FILE - Two of the offshore wind turbines which have been constructed off the coast of Virginia Beach, Va. are seen on Monday, June 29, 2020. As Virginia-based Dominion Energy seeks to build what it calls the country’s largest offshore wind farm in the Atlantic Ocean, the company and its supporters have touted the economic development opportunities expected to accompany the 176-turbine project. But state regulators say the economic picture might not be so rosy. In testimony filed earlier this month, regulators said the company relied on a “stale” economic study that didn’t account for the impact of its Virginia ratepayers bearing the cost of the approximately $10 billion project. (AP Photo/Steve Helber)

The bill impact could be substantial. The regulatory decision pegged the project's current estimated cost is $9.8 billion. That total could rise to $21.5 billion when estimated operations and maintenance, retirement, and financing costs are included. But those costs are not firm, and Dominion is expected to file annual cases as the project moves forward.

A matter of timing

Regulators looked to the legislature to pass measures to identify other funding mechanisms and approaches so that the project's entire cost does not fall on customers. On that count, "timing may be of the essence," the order said, noting that within the next 18 months Dominion is expected to spend $4 billion on the project.

The regulatory decision noted other risk factors to what it called a "first mover" project, including the lack of a developed supply chain and a potential delay in winning interconnection approval from regional grid operator PJM. The order said that ongoing study work in the PJM interconnection queue was on hold to clear an existing backlog.

The decision also said that the proposal included a relatively small 3% (or $300 million) estimate for contingencies.

Regulators also said that the project model itself is unique to Virginia. Under the proposal, Dominion would build, own and operate the project. It said that other developers in pursuing offshore wind projects had used a purchased power agreement or offshore renewable energy certificate credits. Those mechanisms would limit customer exposure by shifting construction, operational and market risk to the project's owner.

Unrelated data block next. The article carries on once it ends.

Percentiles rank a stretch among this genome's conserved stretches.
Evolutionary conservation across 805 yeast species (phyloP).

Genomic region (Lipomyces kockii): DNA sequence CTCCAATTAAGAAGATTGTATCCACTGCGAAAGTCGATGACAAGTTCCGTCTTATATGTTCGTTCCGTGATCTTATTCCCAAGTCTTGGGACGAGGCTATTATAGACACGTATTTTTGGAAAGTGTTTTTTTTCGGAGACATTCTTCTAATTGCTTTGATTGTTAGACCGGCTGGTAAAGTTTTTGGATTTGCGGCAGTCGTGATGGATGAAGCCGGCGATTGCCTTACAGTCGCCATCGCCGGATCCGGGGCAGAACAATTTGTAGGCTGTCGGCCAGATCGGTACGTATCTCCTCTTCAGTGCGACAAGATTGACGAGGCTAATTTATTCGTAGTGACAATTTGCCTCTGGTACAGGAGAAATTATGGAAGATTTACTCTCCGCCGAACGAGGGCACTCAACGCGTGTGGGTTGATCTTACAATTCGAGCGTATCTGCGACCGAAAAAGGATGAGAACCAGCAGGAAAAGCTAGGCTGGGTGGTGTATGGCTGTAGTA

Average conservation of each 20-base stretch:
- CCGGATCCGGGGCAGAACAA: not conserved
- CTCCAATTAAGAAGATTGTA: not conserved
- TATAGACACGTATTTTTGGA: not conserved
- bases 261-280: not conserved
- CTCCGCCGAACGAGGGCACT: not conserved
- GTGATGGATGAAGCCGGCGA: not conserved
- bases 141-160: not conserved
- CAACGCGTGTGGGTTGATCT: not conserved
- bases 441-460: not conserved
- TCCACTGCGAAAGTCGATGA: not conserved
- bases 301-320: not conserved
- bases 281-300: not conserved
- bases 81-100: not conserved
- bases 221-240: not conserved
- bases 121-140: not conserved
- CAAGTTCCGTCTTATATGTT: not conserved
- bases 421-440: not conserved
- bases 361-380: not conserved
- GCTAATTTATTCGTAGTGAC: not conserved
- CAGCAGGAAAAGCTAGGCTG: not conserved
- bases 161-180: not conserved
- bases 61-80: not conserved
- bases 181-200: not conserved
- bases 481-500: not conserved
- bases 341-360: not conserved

Dominion also opted not to use an engineering, procurement and construction contractor, which is a departure from how the utility has previously managed prior generation facilities.

Once completed in 2026, Coastal Virginia Offshore Wind is expected to generate enough clean energy to power 660,000 homes.

The Coastal Virginia Offshore Wind project has been a catalyst for the buildout of the nascent industry's supply chain along the U.S. Atlantic Coast.

Siemens Gamesa will build the U.S.'s first blade manufacturing facility at the Port of Virginia to support the Coastal Virginia Offshore Wind project, as well as other projects along the east coast, and Dominion Energy has invested in the first and only U.S. flagged offshore wind turbine installation vessel.

The Virginia regulatory decision noted that Siemens Gamesa had been "hit hard" by supply chain disruptions. Risks could be increased by the fact that two other projects are ahead of Dominion's for the same type of turbine. And the decision said that this type of project is not immune to construction delays.

DEME Offshore U.S., meanwhile, has secured a $1.1 billion balance of plant contract from Dominion Energy for the construction of the Coastal Virginia Offshore Wind project in consortium with Prysmian. The total contract is valued at, at least, $1.9 billion.